Sun boosts new servers with flash memory

IBM deal or not, Sun releases new Nehalem-based products that tap flash for faster app response

Sun Microsystems will test whether it can sell new servers at the same it is trying to sell the company.

Sun announced Tuesday six servers based on Intel's Nehalem processors with technology it says can significantly speed application response: flash memory.

[ The InfoWorld Test Center found that Intel's Nehalem simply sizzles. | To follow IBM and Sun's acquisition talks, read InfoWorld's special report. ]

Added between the hard-disk drive and the main memory, flash memory ranging from 25GB to 50GB is said to allow the system to bypass I/O bottlnecks for rapid processing of table sorting, for instance, and fast boot-up.

Sun is selling four new rack-mountable servers -- two sockets and two blades -- one with two sockets and the other four sockets. Sun has also developed a door that can cool server racks rated up to 35kw using either water or chilled gas.

Rich Partridge, an analyst at Ideas International, said Sun had been a leader in utilizing flash technology in its products and had optimized its Solaris file system, ZFS, to take advantage of it.

Partridge said he expected customers would scrutinize Sun because of the company sale rumors, but that these new servers were industry standard systems that Sun had developed in "a combination that others don't offer yet, or offer to the same extent," he said.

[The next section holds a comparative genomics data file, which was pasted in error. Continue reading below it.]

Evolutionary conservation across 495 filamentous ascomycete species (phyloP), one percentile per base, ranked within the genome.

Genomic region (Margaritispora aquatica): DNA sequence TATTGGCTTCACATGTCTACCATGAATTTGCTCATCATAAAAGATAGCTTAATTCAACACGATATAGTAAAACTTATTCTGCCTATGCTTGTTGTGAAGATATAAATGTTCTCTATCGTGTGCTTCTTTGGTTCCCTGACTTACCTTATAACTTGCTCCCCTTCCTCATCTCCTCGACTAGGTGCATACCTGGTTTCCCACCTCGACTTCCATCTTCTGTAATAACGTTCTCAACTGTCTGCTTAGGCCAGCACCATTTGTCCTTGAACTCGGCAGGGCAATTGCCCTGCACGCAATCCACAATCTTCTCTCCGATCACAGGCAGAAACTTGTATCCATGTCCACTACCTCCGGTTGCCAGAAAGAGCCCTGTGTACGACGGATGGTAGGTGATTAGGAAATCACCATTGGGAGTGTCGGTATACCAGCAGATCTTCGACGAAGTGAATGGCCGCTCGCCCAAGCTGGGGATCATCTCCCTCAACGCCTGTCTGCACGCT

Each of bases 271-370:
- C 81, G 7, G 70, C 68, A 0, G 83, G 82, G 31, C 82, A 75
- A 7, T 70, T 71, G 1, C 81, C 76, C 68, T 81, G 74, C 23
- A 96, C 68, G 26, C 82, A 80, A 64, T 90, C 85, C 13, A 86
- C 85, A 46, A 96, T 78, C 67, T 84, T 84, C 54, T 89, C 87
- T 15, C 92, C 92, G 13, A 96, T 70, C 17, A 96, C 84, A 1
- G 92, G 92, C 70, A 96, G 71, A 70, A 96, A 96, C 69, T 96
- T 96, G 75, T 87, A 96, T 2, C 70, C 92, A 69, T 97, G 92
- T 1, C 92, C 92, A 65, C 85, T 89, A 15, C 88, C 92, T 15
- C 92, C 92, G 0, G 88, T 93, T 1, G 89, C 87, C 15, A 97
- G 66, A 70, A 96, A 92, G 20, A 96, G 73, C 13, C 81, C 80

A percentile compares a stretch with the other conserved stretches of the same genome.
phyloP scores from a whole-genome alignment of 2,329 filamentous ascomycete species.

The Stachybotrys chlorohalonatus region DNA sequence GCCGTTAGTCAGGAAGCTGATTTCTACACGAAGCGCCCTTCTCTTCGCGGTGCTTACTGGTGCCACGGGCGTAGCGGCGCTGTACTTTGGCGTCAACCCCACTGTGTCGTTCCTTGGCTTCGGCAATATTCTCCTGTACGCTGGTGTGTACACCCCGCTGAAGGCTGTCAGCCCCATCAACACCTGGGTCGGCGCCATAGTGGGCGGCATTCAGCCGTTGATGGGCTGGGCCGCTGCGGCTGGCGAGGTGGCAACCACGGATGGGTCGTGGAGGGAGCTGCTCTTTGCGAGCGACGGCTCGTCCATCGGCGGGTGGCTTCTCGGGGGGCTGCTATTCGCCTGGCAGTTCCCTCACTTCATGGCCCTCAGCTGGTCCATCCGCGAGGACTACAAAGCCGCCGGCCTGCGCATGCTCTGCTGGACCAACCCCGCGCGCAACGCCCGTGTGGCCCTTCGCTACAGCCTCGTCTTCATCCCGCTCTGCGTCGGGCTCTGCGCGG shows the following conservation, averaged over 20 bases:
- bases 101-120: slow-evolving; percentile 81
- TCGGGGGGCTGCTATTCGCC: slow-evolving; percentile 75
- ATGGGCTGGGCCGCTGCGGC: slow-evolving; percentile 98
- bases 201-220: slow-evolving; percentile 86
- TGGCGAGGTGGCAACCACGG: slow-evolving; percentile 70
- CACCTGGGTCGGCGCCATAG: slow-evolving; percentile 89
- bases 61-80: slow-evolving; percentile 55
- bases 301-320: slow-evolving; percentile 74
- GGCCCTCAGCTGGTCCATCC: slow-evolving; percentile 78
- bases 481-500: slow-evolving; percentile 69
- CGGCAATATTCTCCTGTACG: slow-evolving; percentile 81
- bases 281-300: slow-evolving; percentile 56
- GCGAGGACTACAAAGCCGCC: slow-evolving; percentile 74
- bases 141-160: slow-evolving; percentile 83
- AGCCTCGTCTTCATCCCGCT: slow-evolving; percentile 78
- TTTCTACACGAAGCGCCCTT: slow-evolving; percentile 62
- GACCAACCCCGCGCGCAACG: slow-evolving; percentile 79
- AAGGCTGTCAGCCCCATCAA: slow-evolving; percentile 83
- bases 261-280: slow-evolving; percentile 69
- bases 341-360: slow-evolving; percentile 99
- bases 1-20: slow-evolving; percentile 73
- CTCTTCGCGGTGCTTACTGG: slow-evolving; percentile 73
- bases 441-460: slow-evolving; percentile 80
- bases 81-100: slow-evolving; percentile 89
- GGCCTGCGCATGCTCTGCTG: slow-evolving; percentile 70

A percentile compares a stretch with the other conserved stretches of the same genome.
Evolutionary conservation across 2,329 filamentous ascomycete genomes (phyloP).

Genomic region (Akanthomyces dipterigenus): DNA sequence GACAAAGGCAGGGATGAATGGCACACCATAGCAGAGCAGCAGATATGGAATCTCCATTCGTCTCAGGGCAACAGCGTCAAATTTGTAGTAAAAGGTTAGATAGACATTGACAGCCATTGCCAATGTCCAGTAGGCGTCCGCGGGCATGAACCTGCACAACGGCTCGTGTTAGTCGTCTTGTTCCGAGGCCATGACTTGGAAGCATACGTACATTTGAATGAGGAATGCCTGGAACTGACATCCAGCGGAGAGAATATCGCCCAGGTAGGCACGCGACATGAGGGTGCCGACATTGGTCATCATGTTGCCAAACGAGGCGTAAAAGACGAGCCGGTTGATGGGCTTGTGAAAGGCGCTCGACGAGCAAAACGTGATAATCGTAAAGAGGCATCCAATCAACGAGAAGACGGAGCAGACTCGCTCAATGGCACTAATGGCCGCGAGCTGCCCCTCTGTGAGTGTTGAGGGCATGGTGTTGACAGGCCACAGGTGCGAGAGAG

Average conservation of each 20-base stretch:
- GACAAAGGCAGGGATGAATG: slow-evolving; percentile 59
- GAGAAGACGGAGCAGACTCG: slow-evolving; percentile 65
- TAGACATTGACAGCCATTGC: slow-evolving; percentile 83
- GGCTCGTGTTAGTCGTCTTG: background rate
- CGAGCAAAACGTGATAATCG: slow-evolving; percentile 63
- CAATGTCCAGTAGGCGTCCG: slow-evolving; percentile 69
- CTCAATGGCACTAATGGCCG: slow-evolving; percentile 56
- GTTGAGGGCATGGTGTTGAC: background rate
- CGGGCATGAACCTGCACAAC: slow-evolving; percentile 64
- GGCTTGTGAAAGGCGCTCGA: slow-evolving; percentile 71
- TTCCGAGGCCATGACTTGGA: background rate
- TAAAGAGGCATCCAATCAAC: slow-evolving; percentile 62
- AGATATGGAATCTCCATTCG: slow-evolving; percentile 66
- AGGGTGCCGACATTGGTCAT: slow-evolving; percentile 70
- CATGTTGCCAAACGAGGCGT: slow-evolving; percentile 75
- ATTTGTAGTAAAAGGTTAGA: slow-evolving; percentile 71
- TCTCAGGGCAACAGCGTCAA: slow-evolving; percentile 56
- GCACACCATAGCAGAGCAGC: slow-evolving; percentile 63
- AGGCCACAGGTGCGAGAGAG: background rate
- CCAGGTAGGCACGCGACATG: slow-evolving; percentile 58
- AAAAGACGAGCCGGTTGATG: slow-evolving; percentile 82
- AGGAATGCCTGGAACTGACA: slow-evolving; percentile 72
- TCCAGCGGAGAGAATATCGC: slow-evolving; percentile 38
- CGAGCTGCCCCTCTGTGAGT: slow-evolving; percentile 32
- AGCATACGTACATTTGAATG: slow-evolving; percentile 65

Customers do buy a company's technology even if they are uncertain about its direction. For instance, Silicon Graphics, a much smaller company than Sun, announced in February a $40 million deal with the U.S. Department of Defense to buy technologies it was producing based on Nehalem chips. Two months later, SGI was sold to Rackable Systems.

SGI focused on the high-performance computing (HPC) market, something Sun is also aiming at, but not exclusively, with this offering. But such users may be less likely than most to pay attention to prospects of a sale and are more focused on what the technology can do, said Jean Bozman, an analyst at IDC. HPC customers "are looking for the fastest thing they can use," Bozman said.

The prices on its rack-mounted servers, the Sun Fire x2270, x4170, X4270 and X4275, range from $1,488 to $3,645. Pricing wasn't immediately available on the other products.

This story, "Sun boosts new servers with flash memory" was originally published by Computerworld.


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